Patients using cannabis as alternative to prescription drugs
A new study by health experts at the University of Georgia suggests that people are using marijuana as an alternative to prescription medications for ailments that range from pain to sleep disorders.
That trend translates to about $165.2 million in savings for Medicare’s prescription drug benefit program in 2013, the researchers reported in the journal Health Affairs.The results suggest that if all states had implemented medical marijuana the overall savings to Medicare would have been around $468 million.
Citing widespread support among American consumers, Campbell’s has announced it will label products that contain genetically engineered ingredients.
“We are operating with a ‘Consumer First’ mindset. We put the consumer at the center of everything we do,” Campbell’s president and CEO Denise Morrison said in a prepared statement that was distributed to employees.
“That’s how we’ve built trust for nearly 150 years. We have always believed that consumers have the right to know what’s in their food. GMO has evolved to be a top consumer food issue reaching a critical mass of 92 percent of consumers in favor of putting it on the label,” Morrison said. Continue reading “Food: Campbell’s to support mandatory GMO labeling”→
New dietary guidelines point out health benefits reducing red meat consumption
For the first time, the U.S. Department of Agriculture has issued a new set of dietary guidelines calling on Americans — especially men — to cut back at least a bit on consumption of red meat.
The new guidelines were greeted as a positive step by environmental groups like the Natural Resources Defense Council, which said in a release that cutting meat consumption is not only good for public health, but benefits the environment by reducing climate and water pollution from the meat industry.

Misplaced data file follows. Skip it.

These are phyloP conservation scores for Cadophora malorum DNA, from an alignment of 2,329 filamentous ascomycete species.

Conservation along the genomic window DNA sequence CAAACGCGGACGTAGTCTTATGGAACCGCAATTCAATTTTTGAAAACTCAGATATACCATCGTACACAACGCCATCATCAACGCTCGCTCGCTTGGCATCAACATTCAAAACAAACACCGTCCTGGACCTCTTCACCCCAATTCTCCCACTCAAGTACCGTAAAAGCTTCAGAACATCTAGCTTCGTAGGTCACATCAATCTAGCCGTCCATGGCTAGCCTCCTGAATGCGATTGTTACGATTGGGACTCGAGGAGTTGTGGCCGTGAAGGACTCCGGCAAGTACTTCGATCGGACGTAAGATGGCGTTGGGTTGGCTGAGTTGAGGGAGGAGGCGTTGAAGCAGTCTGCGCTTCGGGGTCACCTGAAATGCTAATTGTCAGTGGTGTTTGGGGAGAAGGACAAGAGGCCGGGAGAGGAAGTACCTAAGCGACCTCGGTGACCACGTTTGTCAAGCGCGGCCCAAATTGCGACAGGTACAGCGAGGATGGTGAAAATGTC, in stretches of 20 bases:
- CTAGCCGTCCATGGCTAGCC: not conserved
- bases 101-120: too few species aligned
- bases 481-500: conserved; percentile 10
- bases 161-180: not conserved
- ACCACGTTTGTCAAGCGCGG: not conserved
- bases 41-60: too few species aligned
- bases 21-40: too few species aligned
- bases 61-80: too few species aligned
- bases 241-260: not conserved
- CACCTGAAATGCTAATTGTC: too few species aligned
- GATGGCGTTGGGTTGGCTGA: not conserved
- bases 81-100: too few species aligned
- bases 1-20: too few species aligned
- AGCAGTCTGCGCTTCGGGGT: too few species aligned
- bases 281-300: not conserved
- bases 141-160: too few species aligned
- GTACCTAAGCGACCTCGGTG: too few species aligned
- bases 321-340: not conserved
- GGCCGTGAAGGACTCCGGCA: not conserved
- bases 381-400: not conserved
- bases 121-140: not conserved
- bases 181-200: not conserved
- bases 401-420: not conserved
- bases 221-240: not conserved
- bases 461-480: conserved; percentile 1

Legal complaint alleges federal agencies violated open meeting rules
Community activists will challenge the federal government’s permit for the pollution-spewing Navajo Generating Station, alleging in a lawsuit that the EPA and the U.S. Department of Interior violated open-meeting regulations during the permitting process.
FRISCO — Scientists taking a close look at the last 50 years — the modern global warming era — found that droughts and heat waves are happening simultaneously much more frequently than in the past.
The climate experts at the University of California, Irvine analyzed data gathered from ground sensors and gauges since 1960 and crunched the numbers with a statistical model to track the upswing.
“Heat waves can kill people and crops while worsening air quality, and droughts exacerbate those serious impacts,” said senior author Amir AghaKouchak, assistant professor of civil & environmental engineering. “With these two extremes happening at the same time, the threat is far more significant.” Continue reading “Climate: Heatwaves and drought are piling up”→
Labeling may actually reduce opposition to GMOs among some demographic groups
FRISCO — A new Vermont study suggests that consumers don’t necessarily see GMO lables on food as a negative warning. In some cases, such labels may actually increase consumer confidence, the researchers said after analyzing five years worth of data.
A new study released just days after the U.S. House passed a bill that would prevent states from requiring labels on genetically modified foods reveals that GMO labeling would not act as warning labels and scare consumers away from buying products with GMO ingredients.